- Koi: Like goldfish, koi also don’t do well in an aquaponic system as they are very susceptible to fluctuations in water parameters and are often too large for the confined space of most tanks. As with goldfish, large koi can produce a great deal of waste matter that can quickly lead to increases ammonia levels and result in extreme stress on other fish or plants growing in the tank.
- Turtles: Turtles usually require higher temperatures than those seen with most aquaponics systems making them unsuitable for long-term residence (though it is possible with some supplemental heating). In addition, some turtles can be very aggressive eaters that will consume much of your crop before feeding lessened or ceasing completely! Additionally, some may grow large enough that they actually become a hazard for other aquatic lifeforms within your system – so it’s best to steer clear of turtles as potential inhabitants altogether.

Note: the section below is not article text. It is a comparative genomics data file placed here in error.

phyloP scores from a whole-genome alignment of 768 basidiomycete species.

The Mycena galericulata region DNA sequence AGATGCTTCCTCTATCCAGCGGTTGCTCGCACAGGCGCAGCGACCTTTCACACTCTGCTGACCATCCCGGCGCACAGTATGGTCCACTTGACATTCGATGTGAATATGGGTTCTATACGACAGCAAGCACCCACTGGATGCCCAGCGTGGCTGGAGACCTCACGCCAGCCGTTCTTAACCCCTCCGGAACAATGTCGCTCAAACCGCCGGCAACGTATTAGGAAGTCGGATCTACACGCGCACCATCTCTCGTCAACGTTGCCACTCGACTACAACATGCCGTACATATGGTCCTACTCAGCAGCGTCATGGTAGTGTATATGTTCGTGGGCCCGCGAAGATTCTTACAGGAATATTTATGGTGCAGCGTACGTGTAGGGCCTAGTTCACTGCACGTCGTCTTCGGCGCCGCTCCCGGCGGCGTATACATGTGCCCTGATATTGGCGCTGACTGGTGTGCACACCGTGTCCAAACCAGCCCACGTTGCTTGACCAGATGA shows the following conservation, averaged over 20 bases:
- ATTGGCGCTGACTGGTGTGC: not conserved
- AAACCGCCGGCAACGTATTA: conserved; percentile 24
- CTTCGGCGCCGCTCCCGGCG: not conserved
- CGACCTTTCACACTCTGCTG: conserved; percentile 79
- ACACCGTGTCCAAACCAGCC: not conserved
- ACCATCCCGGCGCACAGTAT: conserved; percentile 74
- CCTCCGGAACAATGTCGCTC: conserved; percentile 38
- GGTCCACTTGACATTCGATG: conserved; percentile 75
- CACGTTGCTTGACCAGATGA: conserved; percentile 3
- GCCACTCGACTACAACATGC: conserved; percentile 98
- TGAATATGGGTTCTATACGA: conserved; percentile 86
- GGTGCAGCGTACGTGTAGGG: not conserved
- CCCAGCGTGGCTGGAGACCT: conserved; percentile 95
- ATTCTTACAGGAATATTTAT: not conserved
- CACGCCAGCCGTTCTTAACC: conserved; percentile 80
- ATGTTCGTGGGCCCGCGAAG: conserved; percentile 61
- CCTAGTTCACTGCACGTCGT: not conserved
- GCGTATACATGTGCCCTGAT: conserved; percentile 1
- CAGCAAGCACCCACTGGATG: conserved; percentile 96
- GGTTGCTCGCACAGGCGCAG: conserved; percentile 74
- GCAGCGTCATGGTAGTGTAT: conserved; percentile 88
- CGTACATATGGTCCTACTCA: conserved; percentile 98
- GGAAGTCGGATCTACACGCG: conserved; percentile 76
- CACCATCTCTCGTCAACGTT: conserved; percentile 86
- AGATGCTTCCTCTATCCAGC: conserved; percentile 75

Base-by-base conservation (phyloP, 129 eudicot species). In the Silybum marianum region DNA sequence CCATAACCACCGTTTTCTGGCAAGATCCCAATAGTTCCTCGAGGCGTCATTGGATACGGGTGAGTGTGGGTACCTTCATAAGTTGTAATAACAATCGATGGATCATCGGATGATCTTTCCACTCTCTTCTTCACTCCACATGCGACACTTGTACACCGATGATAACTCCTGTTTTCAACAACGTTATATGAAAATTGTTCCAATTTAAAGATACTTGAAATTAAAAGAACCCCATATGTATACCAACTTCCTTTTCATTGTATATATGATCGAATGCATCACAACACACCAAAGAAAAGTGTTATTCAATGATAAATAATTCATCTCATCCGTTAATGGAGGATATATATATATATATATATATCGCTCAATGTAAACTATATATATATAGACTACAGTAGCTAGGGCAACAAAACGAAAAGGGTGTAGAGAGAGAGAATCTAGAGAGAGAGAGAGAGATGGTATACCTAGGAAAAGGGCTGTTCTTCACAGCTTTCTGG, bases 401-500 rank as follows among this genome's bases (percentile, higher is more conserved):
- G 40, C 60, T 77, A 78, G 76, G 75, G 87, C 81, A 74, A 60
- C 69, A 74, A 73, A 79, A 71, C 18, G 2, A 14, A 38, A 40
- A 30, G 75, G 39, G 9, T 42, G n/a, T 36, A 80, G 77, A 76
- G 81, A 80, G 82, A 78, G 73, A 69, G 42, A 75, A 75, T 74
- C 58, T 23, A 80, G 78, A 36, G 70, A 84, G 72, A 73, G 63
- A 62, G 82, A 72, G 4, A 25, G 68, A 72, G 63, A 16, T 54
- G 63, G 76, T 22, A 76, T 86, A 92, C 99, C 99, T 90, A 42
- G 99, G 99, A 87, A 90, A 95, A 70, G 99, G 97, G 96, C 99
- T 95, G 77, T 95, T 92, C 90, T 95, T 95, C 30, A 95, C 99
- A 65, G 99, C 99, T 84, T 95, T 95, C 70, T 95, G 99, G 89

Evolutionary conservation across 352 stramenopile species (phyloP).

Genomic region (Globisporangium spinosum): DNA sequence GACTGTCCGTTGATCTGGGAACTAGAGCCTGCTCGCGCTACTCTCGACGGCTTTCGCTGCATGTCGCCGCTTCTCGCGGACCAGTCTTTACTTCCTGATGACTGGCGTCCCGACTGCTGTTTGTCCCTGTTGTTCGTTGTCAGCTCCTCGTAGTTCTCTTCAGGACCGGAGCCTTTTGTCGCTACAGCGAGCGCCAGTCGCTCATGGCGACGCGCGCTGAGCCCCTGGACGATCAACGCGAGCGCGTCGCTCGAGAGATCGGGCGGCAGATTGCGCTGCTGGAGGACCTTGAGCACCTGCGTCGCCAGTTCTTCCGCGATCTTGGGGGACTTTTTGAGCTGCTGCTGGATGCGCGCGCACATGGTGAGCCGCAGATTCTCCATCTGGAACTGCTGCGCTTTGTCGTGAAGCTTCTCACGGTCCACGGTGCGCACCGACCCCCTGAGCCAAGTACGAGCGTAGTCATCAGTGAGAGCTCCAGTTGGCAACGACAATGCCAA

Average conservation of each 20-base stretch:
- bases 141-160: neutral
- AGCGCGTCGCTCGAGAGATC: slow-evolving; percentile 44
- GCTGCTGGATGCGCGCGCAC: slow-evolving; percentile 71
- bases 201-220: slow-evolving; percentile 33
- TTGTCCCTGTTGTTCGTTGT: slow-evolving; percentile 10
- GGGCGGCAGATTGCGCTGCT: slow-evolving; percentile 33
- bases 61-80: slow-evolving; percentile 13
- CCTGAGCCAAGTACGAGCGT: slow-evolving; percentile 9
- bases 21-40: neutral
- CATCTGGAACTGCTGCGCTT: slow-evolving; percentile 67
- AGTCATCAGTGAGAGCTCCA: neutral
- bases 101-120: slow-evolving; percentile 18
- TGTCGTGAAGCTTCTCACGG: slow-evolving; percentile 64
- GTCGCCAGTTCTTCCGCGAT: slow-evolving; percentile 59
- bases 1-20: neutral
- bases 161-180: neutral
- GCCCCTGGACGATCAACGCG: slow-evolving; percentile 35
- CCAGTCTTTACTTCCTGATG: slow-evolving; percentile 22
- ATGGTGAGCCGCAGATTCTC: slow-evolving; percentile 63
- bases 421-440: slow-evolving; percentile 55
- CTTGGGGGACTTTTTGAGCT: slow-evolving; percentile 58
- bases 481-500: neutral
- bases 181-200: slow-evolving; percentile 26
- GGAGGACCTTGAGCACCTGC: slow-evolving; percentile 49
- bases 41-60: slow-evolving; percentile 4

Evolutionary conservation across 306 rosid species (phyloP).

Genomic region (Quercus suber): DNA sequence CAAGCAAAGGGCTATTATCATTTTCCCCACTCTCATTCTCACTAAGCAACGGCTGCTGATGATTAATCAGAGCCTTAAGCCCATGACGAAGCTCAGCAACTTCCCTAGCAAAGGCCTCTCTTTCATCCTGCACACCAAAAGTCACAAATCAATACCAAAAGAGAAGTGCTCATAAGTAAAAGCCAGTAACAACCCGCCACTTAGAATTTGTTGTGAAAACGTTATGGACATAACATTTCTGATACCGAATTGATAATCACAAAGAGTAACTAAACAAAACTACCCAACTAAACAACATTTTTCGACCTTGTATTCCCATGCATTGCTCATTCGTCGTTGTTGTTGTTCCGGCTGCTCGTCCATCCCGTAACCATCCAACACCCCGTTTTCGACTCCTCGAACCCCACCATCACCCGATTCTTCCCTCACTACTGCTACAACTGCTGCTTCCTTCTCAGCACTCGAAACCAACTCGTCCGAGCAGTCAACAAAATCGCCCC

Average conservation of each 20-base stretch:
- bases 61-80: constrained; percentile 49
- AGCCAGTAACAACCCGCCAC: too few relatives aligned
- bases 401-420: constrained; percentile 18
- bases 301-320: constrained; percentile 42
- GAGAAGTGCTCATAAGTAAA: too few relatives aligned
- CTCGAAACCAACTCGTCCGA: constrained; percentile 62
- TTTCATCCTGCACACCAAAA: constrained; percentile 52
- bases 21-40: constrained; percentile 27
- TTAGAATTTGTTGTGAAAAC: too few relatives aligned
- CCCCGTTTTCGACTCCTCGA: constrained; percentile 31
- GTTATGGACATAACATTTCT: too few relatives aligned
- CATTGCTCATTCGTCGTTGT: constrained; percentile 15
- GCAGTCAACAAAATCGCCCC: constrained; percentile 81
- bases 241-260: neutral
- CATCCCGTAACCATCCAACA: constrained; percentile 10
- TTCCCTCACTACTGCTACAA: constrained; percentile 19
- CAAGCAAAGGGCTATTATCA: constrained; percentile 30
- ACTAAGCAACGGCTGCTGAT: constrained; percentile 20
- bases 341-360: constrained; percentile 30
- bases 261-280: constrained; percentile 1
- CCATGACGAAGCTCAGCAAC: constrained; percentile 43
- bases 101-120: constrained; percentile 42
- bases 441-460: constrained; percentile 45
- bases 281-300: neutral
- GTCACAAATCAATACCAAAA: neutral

Other Factors to Consider When Choosing Fish
When selecting fish for your aquaponics system, you should also take into account other factors like the fish’s natural diet and the conditions of the environment. Some species may not be the best choice for your system because they’re not able to be grown in aquaponics.
The most common of these are:
- Cold water fish – Cold water species require more energy to survive in an aquaponics system as temperatures are not right for optimal growth.
- Herbivorous & omnivorous types – Fish that feed mainly on plants or a combination of plants and animals will require a large number of inputs to maintain their diet. This may disrupt the balance of nutrients provided by the other organisms in your system, leading to poor overall health.
- Oxygen-loving fish – Tropical species need higher levels of oxygen than most populations can provide by themselves, so they cannot be kept in an aquaponics system.
- Aggressive or territorial types – Territorial fish species may become hostile towards other fish as they compete for space and food, which could lead to problems with respect to overcrowding or disease.
- Sturgeon and paddlefish should not be kept in aquaponic tanks because they must be maintained at cooler temperatures than other warm water species typically used in aquaponics systems.